Farmers in parts of Germany's most northerly state of
Schleswig-Holstein will be permitted to allow their poultry into
open fields from Saturday, the state farm ministry said.
Germany was one of many European countries that found cases of the
highly contagious H5N8 bird flu and ordered poultry flocks be kept
indoors to prevent the disease spreading. Contact with wild birds
was suspected to be a major source of infection.
Bird flu has been largely absent from the most northerly area of
Schleswig-Holstein for five weeks, said state farm minister Robert
The overall threat level is also falling as the bird migration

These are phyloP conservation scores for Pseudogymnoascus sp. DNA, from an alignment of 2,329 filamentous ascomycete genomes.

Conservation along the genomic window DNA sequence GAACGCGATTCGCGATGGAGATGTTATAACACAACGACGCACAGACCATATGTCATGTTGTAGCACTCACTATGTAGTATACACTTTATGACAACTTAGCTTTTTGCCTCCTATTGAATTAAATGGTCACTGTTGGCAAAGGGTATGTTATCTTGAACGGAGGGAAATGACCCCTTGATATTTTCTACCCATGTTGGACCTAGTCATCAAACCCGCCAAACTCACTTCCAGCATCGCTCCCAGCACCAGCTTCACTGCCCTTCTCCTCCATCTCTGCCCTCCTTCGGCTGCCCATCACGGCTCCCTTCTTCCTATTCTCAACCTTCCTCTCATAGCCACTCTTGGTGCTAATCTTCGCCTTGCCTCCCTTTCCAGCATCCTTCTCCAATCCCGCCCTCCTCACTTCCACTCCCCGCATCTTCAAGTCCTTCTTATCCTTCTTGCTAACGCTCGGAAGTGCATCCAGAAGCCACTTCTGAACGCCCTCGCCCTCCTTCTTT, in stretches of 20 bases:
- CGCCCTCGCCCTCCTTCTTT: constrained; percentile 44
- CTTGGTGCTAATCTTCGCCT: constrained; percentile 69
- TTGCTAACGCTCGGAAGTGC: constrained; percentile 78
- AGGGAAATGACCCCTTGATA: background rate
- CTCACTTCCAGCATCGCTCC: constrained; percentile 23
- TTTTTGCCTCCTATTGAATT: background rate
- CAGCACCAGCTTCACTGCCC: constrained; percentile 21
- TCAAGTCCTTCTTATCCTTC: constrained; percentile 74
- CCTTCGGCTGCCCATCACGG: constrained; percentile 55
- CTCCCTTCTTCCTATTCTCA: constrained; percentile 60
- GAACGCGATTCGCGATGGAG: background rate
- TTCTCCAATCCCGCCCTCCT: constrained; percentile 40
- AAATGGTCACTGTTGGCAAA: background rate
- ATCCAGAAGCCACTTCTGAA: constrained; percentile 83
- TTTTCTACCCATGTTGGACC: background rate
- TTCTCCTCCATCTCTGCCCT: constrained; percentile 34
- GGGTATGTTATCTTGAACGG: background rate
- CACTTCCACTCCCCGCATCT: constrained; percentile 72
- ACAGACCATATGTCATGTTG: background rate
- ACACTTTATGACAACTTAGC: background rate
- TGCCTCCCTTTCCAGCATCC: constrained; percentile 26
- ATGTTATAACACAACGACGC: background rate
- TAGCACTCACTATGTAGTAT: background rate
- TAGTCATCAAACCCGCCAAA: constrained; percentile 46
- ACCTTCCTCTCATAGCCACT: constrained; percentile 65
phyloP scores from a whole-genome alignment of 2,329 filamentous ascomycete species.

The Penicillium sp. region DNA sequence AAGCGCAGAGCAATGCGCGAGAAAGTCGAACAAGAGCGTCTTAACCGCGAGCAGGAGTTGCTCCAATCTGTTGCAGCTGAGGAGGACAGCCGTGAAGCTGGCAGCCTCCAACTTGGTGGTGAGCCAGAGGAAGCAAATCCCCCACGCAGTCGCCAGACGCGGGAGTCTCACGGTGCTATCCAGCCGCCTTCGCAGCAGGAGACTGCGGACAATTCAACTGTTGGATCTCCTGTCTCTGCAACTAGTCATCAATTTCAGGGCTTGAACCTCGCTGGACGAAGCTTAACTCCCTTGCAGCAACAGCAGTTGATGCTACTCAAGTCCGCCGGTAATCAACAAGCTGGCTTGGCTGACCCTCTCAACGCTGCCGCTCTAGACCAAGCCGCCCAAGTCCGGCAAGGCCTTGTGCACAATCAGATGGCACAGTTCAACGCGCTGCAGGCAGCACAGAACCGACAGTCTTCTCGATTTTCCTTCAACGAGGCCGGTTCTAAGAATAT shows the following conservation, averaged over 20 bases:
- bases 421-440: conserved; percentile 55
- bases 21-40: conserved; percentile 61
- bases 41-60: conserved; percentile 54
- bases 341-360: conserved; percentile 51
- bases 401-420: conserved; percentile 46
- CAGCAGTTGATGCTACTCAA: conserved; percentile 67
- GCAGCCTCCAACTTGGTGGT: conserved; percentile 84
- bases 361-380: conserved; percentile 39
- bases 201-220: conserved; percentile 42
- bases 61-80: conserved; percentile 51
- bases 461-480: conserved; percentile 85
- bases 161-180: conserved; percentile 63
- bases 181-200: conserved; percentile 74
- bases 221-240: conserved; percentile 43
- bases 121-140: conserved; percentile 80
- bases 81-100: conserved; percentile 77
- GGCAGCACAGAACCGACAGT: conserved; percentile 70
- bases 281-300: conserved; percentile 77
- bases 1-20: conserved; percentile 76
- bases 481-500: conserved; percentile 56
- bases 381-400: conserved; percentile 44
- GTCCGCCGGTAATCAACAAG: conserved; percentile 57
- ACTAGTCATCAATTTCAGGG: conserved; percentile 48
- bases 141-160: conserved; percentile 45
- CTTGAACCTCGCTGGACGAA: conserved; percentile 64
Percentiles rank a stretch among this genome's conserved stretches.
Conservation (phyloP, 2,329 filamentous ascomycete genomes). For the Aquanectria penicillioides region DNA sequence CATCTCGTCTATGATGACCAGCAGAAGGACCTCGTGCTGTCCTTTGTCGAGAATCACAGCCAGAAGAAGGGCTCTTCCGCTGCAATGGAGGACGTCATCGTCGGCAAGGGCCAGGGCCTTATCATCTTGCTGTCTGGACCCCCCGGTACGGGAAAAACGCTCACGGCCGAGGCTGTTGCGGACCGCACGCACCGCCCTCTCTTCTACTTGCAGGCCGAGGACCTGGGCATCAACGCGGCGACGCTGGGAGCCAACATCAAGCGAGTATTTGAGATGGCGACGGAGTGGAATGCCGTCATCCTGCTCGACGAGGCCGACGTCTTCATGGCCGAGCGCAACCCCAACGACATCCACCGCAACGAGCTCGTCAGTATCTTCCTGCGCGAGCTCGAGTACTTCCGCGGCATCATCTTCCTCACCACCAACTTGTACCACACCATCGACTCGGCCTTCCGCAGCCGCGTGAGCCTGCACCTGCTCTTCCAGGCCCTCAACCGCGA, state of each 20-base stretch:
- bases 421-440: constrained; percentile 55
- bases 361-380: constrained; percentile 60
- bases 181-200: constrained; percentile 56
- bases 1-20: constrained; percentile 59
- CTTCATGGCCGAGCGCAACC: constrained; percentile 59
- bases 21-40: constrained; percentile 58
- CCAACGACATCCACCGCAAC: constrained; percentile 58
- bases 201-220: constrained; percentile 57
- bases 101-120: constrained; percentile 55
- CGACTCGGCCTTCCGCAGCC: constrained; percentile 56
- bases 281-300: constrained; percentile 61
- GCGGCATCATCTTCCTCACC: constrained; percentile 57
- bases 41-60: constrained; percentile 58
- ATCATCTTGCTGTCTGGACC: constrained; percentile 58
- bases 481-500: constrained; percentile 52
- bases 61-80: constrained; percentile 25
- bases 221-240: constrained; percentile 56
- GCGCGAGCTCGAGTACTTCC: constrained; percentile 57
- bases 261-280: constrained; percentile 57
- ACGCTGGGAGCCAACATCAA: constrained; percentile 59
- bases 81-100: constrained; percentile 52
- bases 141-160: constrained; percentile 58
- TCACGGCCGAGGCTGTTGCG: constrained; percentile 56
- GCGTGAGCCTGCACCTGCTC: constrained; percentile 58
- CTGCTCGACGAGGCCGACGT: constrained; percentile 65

season is coming to an end while warm temperatures also reduce the
spread of the disease, he said.
But a lock-up order will remain in force for some regions of
Schleswig-Holstein, compelling other farmers to keep poultry inside.
Germany has culled more than 700,000 farm chickens, turkeys, ducks
and other poultry types since November 2016 to combat bird flu.
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France, which has the largest poultry flock in Europe, also said on
Monday that the number of suspected bird flu cases was in sharp
decline and hopes are rising that the recent crisis could be ending.
(Reporting by Michael Hogan; editing by David Clarke)
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